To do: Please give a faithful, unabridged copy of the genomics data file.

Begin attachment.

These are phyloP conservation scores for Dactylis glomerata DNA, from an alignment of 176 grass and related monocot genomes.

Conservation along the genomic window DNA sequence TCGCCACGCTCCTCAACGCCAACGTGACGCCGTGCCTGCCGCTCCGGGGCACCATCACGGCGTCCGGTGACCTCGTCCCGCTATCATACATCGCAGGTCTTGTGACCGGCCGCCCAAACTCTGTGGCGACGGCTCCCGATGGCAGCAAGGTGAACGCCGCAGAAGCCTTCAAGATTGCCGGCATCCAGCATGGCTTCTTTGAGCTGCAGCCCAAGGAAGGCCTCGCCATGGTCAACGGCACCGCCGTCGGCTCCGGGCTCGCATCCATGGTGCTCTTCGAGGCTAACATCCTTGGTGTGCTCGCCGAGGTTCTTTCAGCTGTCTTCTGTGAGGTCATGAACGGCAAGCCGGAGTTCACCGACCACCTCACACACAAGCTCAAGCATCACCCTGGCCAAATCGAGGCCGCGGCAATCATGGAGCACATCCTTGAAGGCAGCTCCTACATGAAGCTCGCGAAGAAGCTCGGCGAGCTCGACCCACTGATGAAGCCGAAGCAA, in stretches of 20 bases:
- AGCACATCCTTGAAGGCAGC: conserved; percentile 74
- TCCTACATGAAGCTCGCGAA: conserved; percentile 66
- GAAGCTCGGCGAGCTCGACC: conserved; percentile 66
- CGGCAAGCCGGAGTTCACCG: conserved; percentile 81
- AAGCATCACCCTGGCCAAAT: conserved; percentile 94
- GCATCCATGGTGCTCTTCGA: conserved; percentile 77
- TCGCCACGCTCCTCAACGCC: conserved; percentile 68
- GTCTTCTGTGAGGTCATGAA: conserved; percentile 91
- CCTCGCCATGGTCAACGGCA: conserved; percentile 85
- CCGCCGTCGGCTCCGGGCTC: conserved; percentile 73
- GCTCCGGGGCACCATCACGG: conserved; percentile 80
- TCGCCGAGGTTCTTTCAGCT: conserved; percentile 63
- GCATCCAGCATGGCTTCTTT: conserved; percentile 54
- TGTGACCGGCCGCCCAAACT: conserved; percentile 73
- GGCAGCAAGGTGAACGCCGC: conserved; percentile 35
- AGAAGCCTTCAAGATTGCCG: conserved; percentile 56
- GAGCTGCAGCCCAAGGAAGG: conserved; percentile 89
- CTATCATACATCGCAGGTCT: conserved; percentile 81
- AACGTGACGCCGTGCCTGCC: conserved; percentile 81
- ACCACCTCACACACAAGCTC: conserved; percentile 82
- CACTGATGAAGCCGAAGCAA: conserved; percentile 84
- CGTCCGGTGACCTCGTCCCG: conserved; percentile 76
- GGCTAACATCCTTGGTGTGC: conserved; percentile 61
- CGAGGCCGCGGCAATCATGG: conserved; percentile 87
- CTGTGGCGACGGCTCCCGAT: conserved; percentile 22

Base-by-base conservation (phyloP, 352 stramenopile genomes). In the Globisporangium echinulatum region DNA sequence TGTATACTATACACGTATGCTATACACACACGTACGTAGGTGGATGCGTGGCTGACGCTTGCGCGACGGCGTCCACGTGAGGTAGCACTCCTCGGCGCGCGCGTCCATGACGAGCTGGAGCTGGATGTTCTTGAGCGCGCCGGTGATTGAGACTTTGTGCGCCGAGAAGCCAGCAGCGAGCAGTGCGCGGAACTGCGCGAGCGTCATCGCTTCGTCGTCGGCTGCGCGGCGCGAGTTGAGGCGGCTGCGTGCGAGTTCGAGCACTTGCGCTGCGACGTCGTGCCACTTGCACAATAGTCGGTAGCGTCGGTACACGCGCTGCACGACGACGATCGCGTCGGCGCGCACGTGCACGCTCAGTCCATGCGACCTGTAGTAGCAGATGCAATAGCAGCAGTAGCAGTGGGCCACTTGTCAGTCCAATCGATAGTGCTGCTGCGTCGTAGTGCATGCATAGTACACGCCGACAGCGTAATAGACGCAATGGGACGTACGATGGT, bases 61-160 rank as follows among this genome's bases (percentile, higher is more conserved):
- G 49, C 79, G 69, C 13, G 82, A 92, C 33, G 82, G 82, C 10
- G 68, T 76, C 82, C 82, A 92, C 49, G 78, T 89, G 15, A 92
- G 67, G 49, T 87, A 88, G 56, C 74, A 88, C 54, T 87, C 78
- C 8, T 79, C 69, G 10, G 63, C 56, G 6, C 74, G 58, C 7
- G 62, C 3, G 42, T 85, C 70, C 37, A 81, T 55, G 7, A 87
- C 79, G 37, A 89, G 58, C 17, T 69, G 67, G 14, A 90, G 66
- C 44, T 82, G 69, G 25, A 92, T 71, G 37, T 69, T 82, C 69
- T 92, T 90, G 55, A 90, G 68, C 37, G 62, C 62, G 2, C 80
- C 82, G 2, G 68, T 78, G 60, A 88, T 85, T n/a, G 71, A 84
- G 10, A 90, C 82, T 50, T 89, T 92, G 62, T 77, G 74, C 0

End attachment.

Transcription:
These are phyloP conservation scores for Dactylis glomerata DNA, from an alignment of 176 grass and related monocot genomes.

Conservation along the genomic window DNA sequence TCGCCACGCTCCTCAACGCCAACGTGACGCCGTGCCTGCCGCTCCGGGGCACCATCACGGCGTCCGGTGACCTCGTCCCGCTATCATACATCGCAGGTCTTGTGACCGGCCGCCCAAACTCTGTGGCGACGGCTCCCGATGGCAGCAAGGTGAACGCCGCAGAAGCCTTCAAGATTGCCGGCATCCAGCATGGCTTCTTTGAGCTGCAGCCCAAGGAAGGCCTCGCCATGGTCAACGGCACCGCCGTCGGCTCCGGGCTCGCATCCATGGTGCTCTTCGAGGCTAACATCCTTGGTGTGCTCGCCGAGGTTCTTTCAGCTGTCTTCTGTGAGGTCATGAACGGCAAGCCGGAGTTCACCGACCACCTCACACACAAGCTCAAGCATCACCCTGGCCAAATCGAGGCCGCGGCAATCATGGAGCACATCCTTGAAGGCAGCTCCTACATGAAGCTCGCGAAGAAGCTCGGCGAGCTCGACCCACTGATGAAGCCGAAGCAA, in stretches of 20 bases:
- AGCACATCCTTGAAGGCAGC: conserved; percentile 74
- TCCTACATGAAGCTCGCGAA: conserved; percentile 66
- GAAGCTCGGCGAGCTCGACC: conserved; percentile 66
- CGGCAAGCCGGAGTTCACCG: conserved; percentile 81
- AAGCATCACCCTGGCCAAAT: conserved; percentile 94
- GCATCCATGGTGCTCTTCGA: conserved; percentile 77
- TCGCCACGCTCCTCAACGCC: conserved; percentile 68
- GTCTTCTGTGAGGTCATGAA: conserved; percentile 91
- CCTCGCCATGGTCAACGGCA: conserved; percentile 85
- CCGCCGTCGGCTCCGGGCTC: conserved; percentile 73
- GCTCCGGGGCACCATCACGG: conserved; percentile 80
- TCGCCGAGGTTCTTTCAGCT: conserved; percentile 63
- GCATCCAGCATGGCTTCTTT: conserved; percentile 54
- TGTGACCGGCCGCCCAAACT: conserved; percentile 73
- GGCAGCAAGGTGAACGCCGC: conserved; percentile 35
- AGAAGCCTTCAAGATTGCCG: conserved; percentile 56
- GAGCTGCAGCCCAAGGAAGG: conserved; percentile 89
- CTATCATACATCGCAGGTCT: conserved; percentile 81
- AACGTGACGCCGTGCCTGCC: conserved; percentile 81
- ACCACCTCACACACAAGCTC: conserved; percentile 82
- CACTGATGAAGCCGAAGCAA: conserved; percentile 84
- CGTCCGGTGACCTCGTCCCG: conserved; percentile 76
- GGCTAACATCCTTGGTGTGC: conserved; percentile 61
- CGAGGCCGCGGCAATCATGG: conserved; percentile 87
- CTGTGGCGACGGCTCCCGAT: conserved; percentile 22

Base-by-base conservation (phyloP, 352 stramenopile genomes). In the Globisporangium echinulatum region DNA sequence TGTATACTATACACGTATGCTATACACACACGTACGTAGGTGGATGCGTGGCTGACGCTTGCGCGACGGCGTCCACGTGAGGTAGCACTCCTCGGCGCGCGCGTCCATGACGAGCTGGAGCTGGATGTTCTTGAGCGCGCCGGTGATTGAGACTTTGTGCGCCGAGAAGCCAGCAGCGAGCAGTGCGCGGAACTGCGCGAGCGTCATCGCTTCGTCGTCGGCTGCGCGGCGCGAGTTGAGGCGGCTGCGTGCGAGTTCGAGCACTTGCGCTGCGACGTCGTGCCACTTGCACAATAGTCGGTAGCGTCGGTACACGCGCTGCACGACGACGATCGCGTCGGCGCGCACGTGCACGCTCAGTCCATGCGACCTGTAGTAGCAGATGCAATAGCAGCAGTAGCAGTGGGCCACTTGTCAGTCCAATCGATAGTGCTGCTGCGTCGTAGTGCATGCATAGTACACGCCGACAGCGTAATAGACGCAATGGGACGTACGATGGT, bases 61-160 rank as follows among this genome's bases (percentile, higher is more conserved):
- G 49, C 79, G 69, C 13, G 82, A 92, C 33, G 82, G 82, C 10
- G 68, T 76, C 82, C 82, A 92, C 49, G 78, T 89, G 15, A 92
- G 67, G 49, T 87, A 88, G 56, C 74, A 88, C 54, T 87, C 78
- C 8, T 79, C 69, G 10, G 63, C 56, G 6, C 74, G 58, C 7
- G 62, C 3, G 42, T 85, C 70, C 37, A 81, T 55, G 7, A 87
- C 79, G 37, A 89, G 58, C 17, T 69, G 67, G 14, A 90, G 66
- C 44, T 82, G 69, G 25, A 92, T 71, G 37, T 69, T 82, C 69
- T 92, T 90, G 55, A 90, G 68, C 37, G 62, C 62, G 2, C 80
- C 82, G 2, G 68, T 78, G 60, A 88, T 85, T n/a, G 71, A 84
- G 10, A 90, C 82, T 50, T 89, T 92, G 62, T 77, G 74, C 0